Jan 13, 2020NCAE Column: If you’re using H-2A, pay attention to the details
I guess you have never really heard it all.
A couple of months back, I wrote an article describing some of the frustrations farmers and ranchers experience when faced with government bureaucracy. It seems as if the bureaucracy is sometimes disconnected from the real world. That article discussed the concept of what “harvesting a crop” might mean.
Is the harvest of a crop complete when the wheat is separated from the chaff in the field, the corn is shelled, the apple is picked from the tree in the orchard or when the melon is plucked from its vine? Most of us involved in agriculture would likely say no.
If the wheat or corn is still sitting in the combine, or the apple is still in someone’s hand in the orchard or the melon is lying in the field, has it been harvested? Or, instead, is the fruit of the farmer’s or rancher’s nurture and care laid to waste, absent its transport to the elevator, the granary, or the packing shed? Most folks quickly recognize that harvest doesn’t begin and end with the separation of the crop from its stalk, its tree or its vine.
On Oct. 23, 2019, the U.S. Department of Labor (DOL) published a series of frequently asked questions (FAQs) looking at the H-2A definition of agricultural labor or services. The DOL cites the Internal Revenue Code (IRC) and the Fair Labor Standards Act (FLSA) in the FAQS for determination what constitutes “agricultural labor or services” for purposes of the H-2A program.
The publication of these FAQs follows a number of administrative law judge rulings issued earlier this year. These rulings found, that although such H-2A job orders had been approved in previous years (in one case, approvals had been made for 19 prior consecutive years), that the employees of an H-2A labor contractor engaged in hauling crops from the orchard or the field to another location were not performing agricultural labor or services under either the IRC or FLSA definitions and, therefore, not eligible to employ H-2A workers. The FAQs expand on this new interpretation and potentially restrict an H-2A labor contractor’s ability to drive between farms.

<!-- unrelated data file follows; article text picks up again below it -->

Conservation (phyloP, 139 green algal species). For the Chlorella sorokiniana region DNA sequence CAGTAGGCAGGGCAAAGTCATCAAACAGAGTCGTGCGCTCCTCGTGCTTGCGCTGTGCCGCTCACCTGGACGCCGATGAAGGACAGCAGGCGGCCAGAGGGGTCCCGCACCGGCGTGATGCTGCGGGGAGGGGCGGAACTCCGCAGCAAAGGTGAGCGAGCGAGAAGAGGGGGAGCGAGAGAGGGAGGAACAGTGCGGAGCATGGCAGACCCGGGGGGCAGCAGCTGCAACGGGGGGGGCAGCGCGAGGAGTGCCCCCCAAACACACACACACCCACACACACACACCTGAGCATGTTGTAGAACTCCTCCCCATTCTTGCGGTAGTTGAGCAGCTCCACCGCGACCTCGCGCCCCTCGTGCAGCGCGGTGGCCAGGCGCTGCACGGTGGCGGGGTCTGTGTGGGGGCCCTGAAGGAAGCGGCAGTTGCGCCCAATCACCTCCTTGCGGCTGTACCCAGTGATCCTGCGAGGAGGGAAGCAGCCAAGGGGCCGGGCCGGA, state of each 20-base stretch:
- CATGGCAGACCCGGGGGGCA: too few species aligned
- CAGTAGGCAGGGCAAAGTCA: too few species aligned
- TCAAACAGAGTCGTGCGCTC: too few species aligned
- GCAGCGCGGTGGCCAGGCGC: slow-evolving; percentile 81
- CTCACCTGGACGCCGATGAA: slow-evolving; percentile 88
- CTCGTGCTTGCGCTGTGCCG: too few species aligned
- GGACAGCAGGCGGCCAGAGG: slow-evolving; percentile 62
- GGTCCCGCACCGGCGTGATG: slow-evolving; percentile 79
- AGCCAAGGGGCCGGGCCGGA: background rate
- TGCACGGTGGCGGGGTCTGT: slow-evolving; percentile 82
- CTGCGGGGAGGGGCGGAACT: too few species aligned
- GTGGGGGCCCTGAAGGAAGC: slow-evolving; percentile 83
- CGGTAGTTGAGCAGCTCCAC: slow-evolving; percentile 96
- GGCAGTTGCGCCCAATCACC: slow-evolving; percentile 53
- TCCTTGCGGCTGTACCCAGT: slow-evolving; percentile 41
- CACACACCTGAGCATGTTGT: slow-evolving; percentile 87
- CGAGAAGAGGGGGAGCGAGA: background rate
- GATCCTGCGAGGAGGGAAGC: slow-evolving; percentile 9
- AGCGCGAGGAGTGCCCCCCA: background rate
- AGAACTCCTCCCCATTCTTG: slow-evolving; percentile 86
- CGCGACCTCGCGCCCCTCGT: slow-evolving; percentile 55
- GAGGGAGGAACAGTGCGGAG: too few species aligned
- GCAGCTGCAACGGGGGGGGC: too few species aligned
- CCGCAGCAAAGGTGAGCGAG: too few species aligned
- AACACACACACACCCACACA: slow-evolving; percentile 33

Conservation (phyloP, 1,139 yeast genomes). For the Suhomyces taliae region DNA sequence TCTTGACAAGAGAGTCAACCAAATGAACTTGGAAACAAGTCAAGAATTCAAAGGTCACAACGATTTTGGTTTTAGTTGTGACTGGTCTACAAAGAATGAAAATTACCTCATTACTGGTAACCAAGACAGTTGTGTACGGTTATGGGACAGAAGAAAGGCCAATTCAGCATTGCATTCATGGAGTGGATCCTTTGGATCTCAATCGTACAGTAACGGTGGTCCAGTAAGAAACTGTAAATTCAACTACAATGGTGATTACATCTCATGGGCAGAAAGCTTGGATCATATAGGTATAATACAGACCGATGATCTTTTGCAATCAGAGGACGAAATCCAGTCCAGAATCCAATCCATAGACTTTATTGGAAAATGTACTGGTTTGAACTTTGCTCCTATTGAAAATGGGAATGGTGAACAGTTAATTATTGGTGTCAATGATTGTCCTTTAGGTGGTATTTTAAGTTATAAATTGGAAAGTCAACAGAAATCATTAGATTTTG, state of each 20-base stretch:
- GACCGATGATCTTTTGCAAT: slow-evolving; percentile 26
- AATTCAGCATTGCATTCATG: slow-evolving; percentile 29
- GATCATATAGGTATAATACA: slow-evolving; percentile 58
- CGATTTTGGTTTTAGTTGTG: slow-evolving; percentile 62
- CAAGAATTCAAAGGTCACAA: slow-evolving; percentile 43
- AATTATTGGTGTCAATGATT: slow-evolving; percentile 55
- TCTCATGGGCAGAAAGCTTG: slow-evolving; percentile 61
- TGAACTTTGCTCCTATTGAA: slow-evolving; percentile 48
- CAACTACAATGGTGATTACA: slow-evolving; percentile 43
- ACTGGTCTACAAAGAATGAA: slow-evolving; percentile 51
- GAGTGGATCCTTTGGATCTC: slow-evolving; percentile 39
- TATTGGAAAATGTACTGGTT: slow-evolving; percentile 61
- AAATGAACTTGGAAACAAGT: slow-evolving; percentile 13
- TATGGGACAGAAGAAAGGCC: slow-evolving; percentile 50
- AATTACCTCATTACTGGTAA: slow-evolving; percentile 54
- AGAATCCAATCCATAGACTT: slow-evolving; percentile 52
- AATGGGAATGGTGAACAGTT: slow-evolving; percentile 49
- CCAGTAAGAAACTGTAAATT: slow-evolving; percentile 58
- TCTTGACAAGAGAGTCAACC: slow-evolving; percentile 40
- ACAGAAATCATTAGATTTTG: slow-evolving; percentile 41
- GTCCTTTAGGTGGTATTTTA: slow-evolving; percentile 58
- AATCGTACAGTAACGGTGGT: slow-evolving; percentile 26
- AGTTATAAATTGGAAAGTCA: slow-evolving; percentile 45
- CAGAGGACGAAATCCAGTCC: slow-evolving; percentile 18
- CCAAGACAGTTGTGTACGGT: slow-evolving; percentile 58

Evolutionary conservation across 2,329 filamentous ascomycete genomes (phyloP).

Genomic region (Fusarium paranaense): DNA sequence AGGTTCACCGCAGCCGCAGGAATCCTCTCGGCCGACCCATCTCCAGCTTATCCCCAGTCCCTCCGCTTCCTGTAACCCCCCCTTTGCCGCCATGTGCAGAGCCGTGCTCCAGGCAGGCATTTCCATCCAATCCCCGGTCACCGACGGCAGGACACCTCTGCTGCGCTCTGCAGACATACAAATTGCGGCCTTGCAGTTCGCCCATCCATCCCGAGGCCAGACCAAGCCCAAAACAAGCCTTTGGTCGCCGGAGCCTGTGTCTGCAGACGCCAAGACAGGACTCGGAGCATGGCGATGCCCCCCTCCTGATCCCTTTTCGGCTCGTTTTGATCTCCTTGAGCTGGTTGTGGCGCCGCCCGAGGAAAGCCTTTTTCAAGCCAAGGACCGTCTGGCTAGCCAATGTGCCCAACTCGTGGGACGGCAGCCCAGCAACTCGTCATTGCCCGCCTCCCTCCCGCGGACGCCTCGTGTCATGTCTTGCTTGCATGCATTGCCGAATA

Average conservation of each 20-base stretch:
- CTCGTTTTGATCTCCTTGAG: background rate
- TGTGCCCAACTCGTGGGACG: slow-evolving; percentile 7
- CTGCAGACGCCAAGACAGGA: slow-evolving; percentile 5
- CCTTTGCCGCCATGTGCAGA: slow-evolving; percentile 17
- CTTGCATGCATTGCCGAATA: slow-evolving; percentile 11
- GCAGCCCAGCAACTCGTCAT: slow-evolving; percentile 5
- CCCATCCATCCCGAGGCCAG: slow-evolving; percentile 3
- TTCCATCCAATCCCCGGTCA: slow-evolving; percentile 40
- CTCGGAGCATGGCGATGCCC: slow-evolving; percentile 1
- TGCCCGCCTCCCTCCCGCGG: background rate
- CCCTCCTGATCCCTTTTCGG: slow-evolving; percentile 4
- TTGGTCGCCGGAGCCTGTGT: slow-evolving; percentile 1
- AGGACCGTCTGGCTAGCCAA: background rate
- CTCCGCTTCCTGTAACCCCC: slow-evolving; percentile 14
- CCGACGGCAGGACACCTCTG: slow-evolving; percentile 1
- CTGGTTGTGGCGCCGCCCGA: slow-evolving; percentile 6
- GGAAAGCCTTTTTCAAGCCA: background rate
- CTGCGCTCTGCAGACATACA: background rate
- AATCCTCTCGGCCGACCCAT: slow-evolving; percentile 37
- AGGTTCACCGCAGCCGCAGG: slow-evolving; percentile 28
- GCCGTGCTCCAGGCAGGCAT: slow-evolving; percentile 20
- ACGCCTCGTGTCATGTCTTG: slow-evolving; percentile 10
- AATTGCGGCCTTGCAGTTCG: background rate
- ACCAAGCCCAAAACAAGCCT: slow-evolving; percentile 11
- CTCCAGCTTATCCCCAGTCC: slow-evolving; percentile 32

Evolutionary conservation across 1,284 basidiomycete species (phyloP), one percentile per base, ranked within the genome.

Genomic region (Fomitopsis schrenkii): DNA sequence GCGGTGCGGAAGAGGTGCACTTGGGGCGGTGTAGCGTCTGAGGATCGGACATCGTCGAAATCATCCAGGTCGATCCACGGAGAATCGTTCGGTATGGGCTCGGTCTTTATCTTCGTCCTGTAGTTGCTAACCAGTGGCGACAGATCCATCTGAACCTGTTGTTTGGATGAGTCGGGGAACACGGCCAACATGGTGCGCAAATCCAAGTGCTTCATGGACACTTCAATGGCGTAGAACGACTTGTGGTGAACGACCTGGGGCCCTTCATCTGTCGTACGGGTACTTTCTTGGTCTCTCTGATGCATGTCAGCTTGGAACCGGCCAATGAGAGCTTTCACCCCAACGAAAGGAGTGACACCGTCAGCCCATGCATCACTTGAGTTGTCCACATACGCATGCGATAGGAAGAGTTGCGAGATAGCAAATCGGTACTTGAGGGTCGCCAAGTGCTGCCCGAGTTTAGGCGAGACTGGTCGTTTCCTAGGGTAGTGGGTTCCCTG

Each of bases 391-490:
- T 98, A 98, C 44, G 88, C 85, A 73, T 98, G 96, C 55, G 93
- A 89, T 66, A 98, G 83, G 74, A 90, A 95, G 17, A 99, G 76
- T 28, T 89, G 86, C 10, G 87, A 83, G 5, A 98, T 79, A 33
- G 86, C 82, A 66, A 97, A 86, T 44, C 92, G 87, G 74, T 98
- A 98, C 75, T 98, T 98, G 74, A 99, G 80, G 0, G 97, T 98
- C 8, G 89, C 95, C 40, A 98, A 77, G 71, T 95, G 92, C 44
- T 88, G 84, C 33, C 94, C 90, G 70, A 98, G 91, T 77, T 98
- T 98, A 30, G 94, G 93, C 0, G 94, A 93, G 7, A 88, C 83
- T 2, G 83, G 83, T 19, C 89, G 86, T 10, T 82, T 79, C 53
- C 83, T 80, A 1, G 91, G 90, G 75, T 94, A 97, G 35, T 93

Think about that.
I am a recovering CPA and have prepared hundreds of farm and ranch income tax returns over the years. I have taken hundreds of hours of professional continuing education in this area. Nowhere have I read in any IRS publication or heard in any continuing education lecture, that hiring of a farm labor contractor to perform certain tasks on a farm or for a farmer, would not qualify as agricultural services. In fact, the costs of such contracted services are deducted properly on the farmer’s or rancher’s income tax return.
The Internal Revenue Service annually publishes Publication 225 Farmers’ Tax Guide. The Guide for 2019 notes the following (emphasis added):
You can deduct reasonable wages paid for regular farm labor, piecework, contract labor and other forms of labor hired to perform your farming operations. You can pay wages in cash or in noncash items such as inventory, capital assets, or assets used in your business. The cost of boarding farm labor is a deductible labor cost. Other deductible costs you incur for farm labor include health insurance, workers’ compensation insurance, and other benefits.
If you must withhold Social Security, Medicare and income taxes from your employees’ cash wages, you can still deduct the full amount of wages before withholding. See Chapter 13 for more information on Employment Taxes. Also, deduct the employer’s share of the Social Security and Medicare taxes you must pay on your employees’ wages as a farm business expense on Schedule F, line 29. See Taxes, later.”
The reason I write about this topic once again, is that I know with the continuing farm labor shortages endemic in the U.S., that many farmers and ranchers might be wondering what they might need to do for next year.
Unfortunately, I will have to suggest that if you are planning on trying to use the H-2A program to assist your operation that you 1) consult with an attorney expert in H-2A and, 2) consider giving your members of Congress a call in both their district and D.C. offices.
I guess you have never really heard it all.
— Michael Marsh, president & CEO, National Council of Agricultural Employers